Republicans in the Minnesota House have blocked an $800 million package of public construction projects from moving forward this year, including the next phase of renovation work on the State Capitol.
The DFL-backed bonding bill fell short of the 81-vote supermajority needed for passage. Only three Republicans joined Democrats in voting for the bill, when at least eight GOP votes were needed.
The bonding bill included a long list of projects throughout Minnesota. The biggest one was $109 million for the Capitol building. There were also building improvements at college campuses, flood mitigation projects, regional civic centers, as well as roads, bridges, parks and trails.
Several projects were in the districts of Republican legislators. Rep. Alice Hausman, DFL- St. Paul, the chair of the House Capital Investment Committee, was clearly counting on those lawmakers to support her bill.
"I would probably write a different bill if I just needed a simple majority. But this is the one bill that requires more," said Hausman during Friday's floor debate. "Everyone has to help pass this. We have to work together. So if you have an interest in one part of the bill, it won't happen unless the bill passes, and that's what your community is going to be paying attention to."
With just three full days remaining in the session, Hausman also warned that there was no plan B to salvage some of the bonding projects in a smaller bill.
That didn't sit well with Rep. Rod Hamilton, R- Mountain Lake, who is counting on state disaster aid for his area of southwestern Minnesota that was hit by ice storms.
"We are being held hostage, myself and Representative Schomacker to vote for a bill, whether we agree with it or not, to offer up assistance for the people of southwestern Minnesota," he said. "That is absolutely disgusting."
Other Republicans complained that the bill was too big for a non-bonding year and was distracting from budget work. Rep. Matt Dean, R- Dellwood, also complained that his party was left out of the negotiations that came up with the final version of the bill.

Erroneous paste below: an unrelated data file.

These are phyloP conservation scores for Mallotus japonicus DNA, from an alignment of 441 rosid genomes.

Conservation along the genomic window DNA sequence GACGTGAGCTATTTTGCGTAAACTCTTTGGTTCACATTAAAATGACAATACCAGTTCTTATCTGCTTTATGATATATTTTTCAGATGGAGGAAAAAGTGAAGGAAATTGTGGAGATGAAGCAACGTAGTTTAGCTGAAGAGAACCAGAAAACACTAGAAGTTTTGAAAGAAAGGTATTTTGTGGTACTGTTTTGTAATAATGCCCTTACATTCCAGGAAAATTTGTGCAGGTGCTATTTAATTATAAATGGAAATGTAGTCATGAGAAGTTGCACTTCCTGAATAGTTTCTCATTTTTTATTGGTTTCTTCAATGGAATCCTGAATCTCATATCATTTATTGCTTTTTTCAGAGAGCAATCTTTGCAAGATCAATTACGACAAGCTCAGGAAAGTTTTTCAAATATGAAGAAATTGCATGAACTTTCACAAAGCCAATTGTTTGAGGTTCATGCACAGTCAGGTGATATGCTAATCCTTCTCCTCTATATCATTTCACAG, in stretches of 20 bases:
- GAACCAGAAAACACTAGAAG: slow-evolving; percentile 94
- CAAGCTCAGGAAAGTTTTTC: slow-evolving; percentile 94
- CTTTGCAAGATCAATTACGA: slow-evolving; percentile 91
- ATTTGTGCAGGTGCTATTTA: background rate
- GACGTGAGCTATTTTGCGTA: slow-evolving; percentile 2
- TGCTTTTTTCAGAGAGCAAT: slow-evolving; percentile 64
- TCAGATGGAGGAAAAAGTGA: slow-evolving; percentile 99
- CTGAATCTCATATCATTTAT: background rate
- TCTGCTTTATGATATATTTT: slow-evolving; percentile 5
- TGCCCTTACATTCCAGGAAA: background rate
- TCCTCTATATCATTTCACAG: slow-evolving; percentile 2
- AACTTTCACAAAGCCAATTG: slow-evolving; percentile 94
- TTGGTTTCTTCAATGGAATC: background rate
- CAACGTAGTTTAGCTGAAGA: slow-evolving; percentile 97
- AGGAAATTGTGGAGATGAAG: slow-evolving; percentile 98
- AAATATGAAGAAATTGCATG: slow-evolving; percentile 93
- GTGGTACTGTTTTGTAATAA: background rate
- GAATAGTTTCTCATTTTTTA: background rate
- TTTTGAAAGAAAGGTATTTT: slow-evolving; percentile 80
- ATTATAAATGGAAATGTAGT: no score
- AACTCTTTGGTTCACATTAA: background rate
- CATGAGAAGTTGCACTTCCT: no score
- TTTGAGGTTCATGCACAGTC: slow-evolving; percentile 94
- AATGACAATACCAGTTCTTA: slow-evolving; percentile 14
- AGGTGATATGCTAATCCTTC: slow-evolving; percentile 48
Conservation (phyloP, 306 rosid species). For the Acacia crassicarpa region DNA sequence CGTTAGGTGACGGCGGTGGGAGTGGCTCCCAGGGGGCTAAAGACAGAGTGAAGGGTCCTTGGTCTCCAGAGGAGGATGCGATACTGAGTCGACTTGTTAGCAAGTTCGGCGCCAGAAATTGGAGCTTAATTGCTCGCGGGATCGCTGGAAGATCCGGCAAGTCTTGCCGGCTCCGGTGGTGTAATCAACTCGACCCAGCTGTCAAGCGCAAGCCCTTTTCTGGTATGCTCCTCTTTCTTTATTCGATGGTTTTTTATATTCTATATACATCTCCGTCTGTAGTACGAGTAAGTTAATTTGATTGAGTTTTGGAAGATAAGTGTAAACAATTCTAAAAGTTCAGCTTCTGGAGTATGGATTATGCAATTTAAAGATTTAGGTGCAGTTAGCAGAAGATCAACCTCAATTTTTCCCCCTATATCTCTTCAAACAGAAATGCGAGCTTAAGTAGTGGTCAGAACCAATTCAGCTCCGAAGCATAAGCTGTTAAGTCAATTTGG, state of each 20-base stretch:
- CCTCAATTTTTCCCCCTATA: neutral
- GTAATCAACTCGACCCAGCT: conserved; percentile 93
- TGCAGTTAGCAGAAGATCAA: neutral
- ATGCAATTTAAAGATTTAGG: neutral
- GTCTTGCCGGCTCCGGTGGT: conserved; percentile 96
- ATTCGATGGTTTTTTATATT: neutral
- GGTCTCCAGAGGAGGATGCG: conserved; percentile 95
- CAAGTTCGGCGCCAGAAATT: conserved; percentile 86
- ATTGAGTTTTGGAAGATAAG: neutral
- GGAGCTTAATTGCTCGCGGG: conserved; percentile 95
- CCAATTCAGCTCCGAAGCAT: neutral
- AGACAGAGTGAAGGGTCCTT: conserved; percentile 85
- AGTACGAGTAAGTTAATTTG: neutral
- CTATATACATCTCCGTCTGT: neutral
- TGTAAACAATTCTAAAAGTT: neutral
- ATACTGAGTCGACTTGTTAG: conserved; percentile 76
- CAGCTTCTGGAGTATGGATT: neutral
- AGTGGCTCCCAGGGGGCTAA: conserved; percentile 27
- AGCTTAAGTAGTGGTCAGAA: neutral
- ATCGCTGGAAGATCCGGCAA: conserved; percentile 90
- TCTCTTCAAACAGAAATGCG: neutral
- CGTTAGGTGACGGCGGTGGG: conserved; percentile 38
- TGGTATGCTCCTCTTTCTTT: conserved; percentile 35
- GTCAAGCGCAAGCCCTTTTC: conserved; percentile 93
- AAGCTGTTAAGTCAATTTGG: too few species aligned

"Bonding bills should be bipartisan, and bonding bills really do need to have pre-agreement in order to move forward. Often times they involve negotiations with the governor's office and the other body in order to move things forward," said Dean. "I just want to point out the fact that that did not happen in this case, and is very necessary in order to pass a bonding bill and moving forward."
Three Republicans voted for the bill -- Reps. Chris Swedzinski of Ghent, Tama Theis of St. Cloud and Mark Uglem of Champlin.
But GOP House Minority Leader Kurt Daudt of Crown said his caucus was still able to send a clear message to majority Democrats about their priorities.
"We need to get the budget here on the floor in bill format where we can debate it and vote on it," said Daudt. "That's what we need to accomplish before the next three days is up."
Following the vote, Rep. Hausman described the outcome as "tragic." She said several Republicans voted against the bill after telling her personally that they would support it. Hausman didn't sound like she was interested in a second attempt to pass the bill.
"What would be the point of taking it up again tomorrow?" she asked. "We've been trying for months to solidify the votes, so overnight nothing is going to change. It's inconceivable to me how people could make this kind of judgment."
Still, DFL leaders in the House and Senate, as well as Gov. Mark Dayton, included a bonding bill in their end-of-session budget framework, and nothing is ever dead while the Legislature remains in session.
Another bonding bill could potentially surface before the deadline for adjournment, which is Monday at midnight.